FIRE AND ICE (Wild at Heart) by Mary Connealy / Bethany House Publishers, October 2015 – 3.5 Stars
Blurb: Bailey Wilde is one of the best new ranchers in the West. She’s been living disguised as a man for a while, but when Gage Coulter comes to drive her off her homestead, he quickly realizes he’s dealing with a woman–a very tough, very intriguing woman at that. Gage is an honest man, but he didn’t make his fortune being weak. He won’t break the law, but he’ll push as hard as he can within it. Five thousand acres of his best range land is lost to him because Bailey’s homestead is located right across the only suitable entrance to a canyon full of lush grass. Gage has to regain access to his land–and he’s got to go through Bailey to do it. Spending a winter alone has a way of making a person crave some human contact. In a moment of weakness, Bailey agrees to a wild plan Gage concocts. Can these two independent, life-toughened homesteaders loosen up enough to earn each other’s respect–and maybe find love in the process?
Review: Along with her two younger sisters, Bailey Wilde masqueraded as a man and served in the Civil War to please their obsessed, half-crazed father. Now, in 1866, she’s moved West and homesteaded 160 acres at the mouth of a Rocky Mountain canyon filled with lush grass for her cattle. The ability to claim the land comes as a benefit of her war-time, military service as long as nobody learns she’s female. This creates more than one problem since her claim actually doesn’t include the canyon or the grass, only the approach. The land she needs for her livestock is owned by Gage Coulter and since he also requires the grazing, he’ll deal as harshly as necessary with one stubborn nester. Much to Gage’s shock, the young man who gives him heartburn isn’t one and their struggles are just beginning especially after Gage uses dynamite to construct a new trail into the canyon.
After a harsh winter, Bailey will do anything to have the grass she desperately needs to save her herd of cattle. When Gage arrives in the spring with a proposal of marriage, she considers it. He needs a wife. She needs the grass. Besides his “cowboys” or “hands” know she’s a woman and if word leaks out, she could lose her homestead. Earlier in the series, Connealy made the facts of gender-based discrimination quite clear. While Bailey isn’t sure that a marriage of convenience will succeed, she hedges her bets by telling Gage that if she isn’t happy, she’ll leave and she wants the canyon signed over to her on their wedding day.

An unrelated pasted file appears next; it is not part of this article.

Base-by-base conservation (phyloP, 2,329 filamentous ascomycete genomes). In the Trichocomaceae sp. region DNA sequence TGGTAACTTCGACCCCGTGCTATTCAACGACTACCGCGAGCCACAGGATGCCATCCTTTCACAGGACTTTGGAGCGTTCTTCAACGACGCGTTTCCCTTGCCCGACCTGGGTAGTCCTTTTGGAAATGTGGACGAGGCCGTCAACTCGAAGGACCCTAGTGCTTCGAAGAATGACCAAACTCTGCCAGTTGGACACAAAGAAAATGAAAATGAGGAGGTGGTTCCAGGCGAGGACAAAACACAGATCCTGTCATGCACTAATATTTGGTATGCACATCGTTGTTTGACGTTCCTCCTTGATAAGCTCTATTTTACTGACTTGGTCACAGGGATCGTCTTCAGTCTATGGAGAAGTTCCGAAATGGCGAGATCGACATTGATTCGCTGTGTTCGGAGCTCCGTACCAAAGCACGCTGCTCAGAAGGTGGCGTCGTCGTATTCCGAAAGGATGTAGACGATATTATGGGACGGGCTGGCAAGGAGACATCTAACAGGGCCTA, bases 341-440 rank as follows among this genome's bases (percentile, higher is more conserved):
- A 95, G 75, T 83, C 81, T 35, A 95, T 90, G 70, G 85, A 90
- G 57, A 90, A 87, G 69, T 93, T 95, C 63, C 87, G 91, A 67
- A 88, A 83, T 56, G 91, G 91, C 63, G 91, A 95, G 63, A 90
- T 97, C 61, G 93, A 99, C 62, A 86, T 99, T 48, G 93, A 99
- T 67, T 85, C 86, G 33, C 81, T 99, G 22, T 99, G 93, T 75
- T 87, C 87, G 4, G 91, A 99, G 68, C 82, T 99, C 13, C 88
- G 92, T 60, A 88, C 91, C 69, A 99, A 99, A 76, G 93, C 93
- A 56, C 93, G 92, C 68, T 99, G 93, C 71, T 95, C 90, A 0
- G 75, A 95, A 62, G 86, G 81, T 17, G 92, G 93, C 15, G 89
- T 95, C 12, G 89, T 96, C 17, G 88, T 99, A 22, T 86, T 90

Trapped by the lie that he told his mother – i.e. that he’s married and happy – Gage reluctantly agrees to her conditions. With their vows barely said, he and Bailey plan to head for his ranch to prepare for his mother’s visit, but she arrives sooner than expected. Mama Colter loves her son and is nearly as obsessed with him as Bailey’s father is with her older brother. Their parents aren’t the only problem that Bailey and Gage face as they try to build a relationship. Cattle rustling and murder attempts only increase the tension.
This inspirational New Adult romance entertains without preaching, one of Connealy’s gifts as a polished writer. The characters will undoubtedly engage readers, but the story does have a few drawbacks. The biggest issue is that the book really doesn’t stand alone. In order to understand the complicated Wilde sisters, readers should have read the first two books in the trilogy. In addition it takes quite a while for readers to learn the year the story takes place. The location isn’t clear either – beyond being somewhere the snow is hip-high on a tall horse from late October to April, or springtime. Since the Rockies extend more than 3,000 miles, the novel could take place anywhere from northern New Mexico to British Columbia, although it becomes clear the setting is definitely in the U.S. It’s also in reach of a cattle drive from Texas since Gage brought his cattle from there.
Hmm, there’s another mystery or unanswered question. The thumbnail descriptions of the continuing characters don’t add depth to the ensemble cast. While Bailey’s father browbeat his daughters into joining the military because of their brother’s death, the reader doesn’t learn enough about Jimmy or his relationship with his sisters. For the most part, Connealy ties up the loose ends in the series and it’s a lighthearted romp through the Old West with the occasional hint that there could be something more. It doesn’t touch the heights or depths of the writing talent that Connealy displayed in my favorite of her books, The Husband Tree.
Review provided by Shannon Kennedy for her column Shannon’s Space in the May 2016 edition of The Book Breeze.